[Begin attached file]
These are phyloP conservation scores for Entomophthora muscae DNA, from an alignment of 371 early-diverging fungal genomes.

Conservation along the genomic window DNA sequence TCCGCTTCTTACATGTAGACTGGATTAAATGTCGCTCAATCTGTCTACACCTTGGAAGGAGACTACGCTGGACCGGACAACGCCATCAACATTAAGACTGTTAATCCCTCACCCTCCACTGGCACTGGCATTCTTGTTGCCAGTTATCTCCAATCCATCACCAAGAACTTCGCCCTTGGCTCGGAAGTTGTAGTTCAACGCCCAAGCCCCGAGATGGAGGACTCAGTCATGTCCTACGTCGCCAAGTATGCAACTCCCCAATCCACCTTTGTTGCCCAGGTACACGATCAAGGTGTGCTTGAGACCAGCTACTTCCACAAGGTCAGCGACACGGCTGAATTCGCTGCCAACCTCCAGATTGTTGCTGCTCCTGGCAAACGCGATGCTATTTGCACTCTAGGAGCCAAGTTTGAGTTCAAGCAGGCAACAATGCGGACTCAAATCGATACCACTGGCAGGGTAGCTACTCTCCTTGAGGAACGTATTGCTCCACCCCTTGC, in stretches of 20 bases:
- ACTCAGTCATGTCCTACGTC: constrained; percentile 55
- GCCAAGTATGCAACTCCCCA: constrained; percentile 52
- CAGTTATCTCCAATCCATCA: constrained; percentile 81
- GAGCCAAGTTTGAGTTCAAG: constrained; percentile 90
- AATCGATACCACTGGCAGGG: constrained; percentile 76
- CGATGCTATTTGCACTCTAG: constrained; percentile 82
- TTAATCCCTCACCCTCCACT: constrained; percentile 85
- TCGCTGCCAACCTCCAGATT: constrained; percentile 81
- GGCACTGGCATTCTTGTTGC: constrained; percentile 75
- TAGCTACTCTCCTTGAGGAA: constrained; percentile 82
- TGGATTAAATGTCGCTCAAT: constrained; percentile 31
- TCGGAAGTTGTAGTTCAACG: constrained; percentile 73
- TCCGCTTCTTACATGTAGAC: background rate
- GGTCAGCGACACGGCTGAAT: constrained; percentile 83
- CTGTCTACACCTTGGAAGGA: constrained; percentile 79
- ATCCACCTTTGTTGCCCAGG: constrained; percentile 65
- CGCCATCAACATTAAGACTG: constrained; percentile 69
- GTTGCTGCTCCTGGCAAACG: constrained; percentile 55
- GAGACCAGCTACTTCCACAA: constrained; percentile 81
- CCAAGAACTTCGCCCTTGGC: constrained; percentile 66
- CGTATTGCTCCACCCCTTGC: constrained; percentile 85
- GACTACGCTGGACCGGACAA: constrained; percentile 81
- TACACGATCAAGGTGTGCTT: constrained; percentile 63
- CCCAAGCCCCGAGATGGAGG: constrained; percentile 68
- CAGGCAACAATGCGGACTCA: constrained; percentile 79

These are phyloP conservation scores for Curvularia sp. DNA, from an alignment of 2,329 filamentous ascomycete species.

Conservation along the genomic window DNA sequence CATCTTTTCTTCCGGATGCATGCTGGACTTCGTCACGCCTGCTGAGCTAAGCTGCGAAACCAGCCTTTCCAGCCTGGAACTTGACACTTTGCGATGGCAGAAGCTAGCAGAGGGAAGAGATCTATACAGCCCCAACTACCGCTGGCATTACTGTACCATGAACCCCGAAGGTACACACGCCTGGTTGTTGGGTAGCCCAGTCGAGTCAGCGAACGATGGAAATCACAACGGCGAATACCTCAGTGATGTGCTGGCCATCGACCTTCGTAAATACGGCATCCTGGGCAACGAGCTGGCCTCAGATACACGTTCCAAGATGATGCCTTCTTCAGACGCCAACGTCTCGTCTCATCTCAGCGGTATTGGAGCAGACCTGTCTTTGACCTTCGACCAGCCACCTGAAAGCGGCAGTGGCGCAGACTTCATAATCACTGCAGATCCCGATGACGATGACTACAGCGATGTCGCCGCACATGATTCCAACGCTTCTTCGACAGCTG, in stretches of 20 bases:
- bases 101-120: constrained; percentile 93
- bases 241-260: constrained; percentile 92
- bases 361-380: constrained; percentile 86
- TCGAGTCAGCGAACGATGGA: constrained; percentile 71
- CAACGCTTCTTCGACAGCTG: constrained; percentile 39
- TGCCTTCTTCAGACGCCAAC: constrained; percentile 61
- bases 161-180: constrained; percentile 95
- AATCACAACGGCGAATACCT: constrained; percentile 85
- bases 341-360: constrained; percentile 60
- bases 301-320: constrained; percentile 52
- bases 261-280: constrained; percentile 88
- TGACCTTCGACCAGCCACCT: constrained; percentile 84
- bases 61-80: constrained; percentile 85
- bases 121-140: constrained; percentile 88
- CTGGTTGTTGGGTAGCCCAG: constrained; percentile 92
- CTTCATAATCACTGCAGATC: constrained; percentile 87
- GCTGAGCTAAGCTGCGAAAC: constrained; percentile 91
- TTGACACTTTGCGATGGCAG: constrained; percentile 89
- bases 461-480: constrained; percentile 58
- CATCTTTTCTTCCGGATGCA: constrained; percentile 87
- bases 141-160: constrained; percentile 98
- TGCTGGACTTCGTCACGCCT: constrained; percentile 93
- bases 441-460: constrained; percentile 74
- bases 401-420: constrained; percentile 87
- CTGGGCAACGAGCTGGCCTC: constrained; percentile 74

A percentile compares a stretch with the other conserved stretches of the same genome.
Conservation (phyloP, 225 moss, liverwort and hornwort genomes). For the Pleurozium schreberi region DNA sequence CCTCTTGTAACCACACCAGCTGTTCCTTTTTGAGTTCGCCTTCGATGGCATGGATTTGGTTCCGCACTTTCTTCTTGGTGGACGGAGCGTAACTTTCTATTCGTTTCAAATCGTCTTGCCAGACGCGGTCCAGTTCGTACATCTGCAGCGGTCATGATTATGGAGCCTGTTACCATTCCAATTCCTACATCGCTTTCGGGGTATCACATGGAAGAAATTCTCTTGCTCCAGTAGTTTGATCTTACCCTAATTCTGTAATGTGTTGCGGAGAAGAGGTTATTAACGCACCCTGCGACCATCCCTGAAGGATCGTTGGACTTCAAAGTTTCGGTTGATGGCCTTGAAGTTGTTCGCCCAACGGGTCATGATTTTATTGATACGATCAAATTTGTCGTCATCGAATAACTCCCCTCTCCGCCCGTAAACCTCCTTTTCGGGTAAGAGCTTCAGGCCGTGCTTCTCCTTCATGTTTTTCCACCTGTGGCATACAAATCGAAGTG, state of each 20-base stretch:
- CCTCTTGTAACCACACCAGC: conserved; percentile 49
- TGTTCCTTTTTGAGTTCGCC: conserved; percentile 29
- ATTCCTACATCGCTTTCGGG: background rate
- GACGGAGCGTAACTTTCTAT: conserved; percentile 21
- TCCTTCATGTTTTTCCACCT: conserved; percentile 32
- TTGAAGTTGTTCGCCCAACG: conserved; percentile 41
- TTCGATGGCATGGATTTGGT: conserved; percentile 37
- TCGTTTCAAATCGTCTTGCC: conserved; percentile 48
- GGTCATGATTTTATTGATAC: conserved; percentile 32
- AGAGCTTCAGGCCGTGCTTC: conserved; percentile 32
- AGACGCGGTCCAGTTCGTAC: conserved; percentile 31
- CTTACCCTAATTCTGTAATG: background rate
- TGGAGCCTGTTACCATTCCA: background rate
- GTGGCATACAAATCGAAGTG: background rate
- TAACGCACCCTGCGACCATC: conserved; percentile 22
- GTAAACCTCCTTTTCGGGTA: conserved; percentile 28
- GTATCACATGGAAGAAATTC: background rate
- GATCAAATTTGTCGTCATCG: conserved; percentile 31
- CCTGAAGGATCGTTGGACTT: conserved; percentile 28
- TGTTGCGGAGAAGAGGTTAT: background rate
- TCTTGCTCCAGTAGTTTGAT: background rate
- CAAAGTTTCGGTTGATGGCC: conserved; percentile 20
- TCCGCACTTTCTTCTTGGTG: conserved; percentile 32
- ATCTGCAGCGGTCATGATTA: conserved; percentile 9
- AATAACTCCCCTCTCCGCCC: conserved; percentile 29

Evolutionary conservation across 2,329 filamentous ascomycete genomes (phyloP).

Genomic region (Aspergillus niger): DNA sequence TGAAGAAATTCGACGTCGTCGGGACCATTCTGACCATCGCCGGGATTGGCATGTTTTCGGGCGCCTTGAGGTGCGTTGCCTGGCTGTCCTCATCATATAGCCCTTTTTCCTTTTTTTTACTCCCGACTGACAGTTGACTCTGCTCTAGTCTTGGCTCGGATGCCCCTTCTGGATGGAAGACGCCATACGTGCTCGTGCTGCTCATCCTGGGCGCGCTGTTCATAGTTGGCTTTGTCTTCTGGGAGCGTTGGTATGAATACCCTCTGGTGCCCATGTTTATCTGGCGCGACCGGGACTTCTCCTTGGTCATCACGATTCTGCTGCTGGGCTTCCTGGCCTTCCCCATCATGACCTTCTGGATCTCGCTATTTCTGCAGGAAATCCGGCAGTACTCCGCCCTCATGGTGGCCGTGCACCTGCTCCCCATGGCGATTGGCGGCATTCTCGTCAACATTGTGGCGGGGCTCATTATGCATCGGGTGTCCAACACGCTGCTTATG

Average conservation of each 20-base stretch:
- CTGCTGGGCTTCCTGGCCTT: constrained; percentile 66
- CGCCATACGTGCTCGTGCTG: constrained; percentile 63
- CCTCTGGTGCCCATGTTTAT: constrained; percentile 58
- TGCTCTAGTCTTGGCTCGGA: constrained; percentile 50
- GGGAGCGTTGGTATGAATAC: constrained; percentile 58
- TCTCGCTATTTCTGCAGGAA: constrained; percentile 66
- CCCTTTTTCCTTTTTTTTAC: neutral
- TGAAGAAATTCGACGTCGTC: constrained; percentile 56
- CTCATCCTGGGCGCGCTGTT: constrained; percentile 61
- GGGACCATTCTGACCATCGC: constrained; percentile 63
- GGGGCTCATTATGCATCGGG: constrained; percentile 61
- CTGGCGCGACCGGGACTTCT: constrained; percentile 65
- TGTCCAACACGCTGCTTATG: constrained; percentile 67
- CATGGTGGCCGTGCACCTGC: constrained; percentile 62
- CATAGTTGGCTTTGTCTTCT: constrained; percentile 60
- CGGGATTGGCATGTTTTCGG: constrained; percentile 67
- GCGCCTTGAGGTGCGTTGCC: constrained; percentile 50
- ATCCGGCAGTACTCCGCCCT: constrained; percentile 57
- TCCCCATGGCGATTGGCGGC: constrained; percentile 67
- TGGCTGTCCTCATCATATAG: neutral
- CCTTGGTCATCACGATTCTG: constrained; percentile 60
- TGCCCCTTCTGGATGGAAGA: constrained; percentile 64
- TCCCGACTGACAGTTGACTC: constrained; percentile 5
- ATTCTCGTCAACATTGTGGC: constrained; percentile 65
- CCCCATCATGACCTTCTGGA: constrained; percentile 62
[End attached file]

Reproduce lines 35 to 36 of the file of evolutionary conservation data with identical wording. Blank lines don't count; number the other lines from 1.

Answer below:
- TGCCTTCTTCAGACGCCAAC: constrained; percentile 61
- bases 161-180: constrained; percentile 95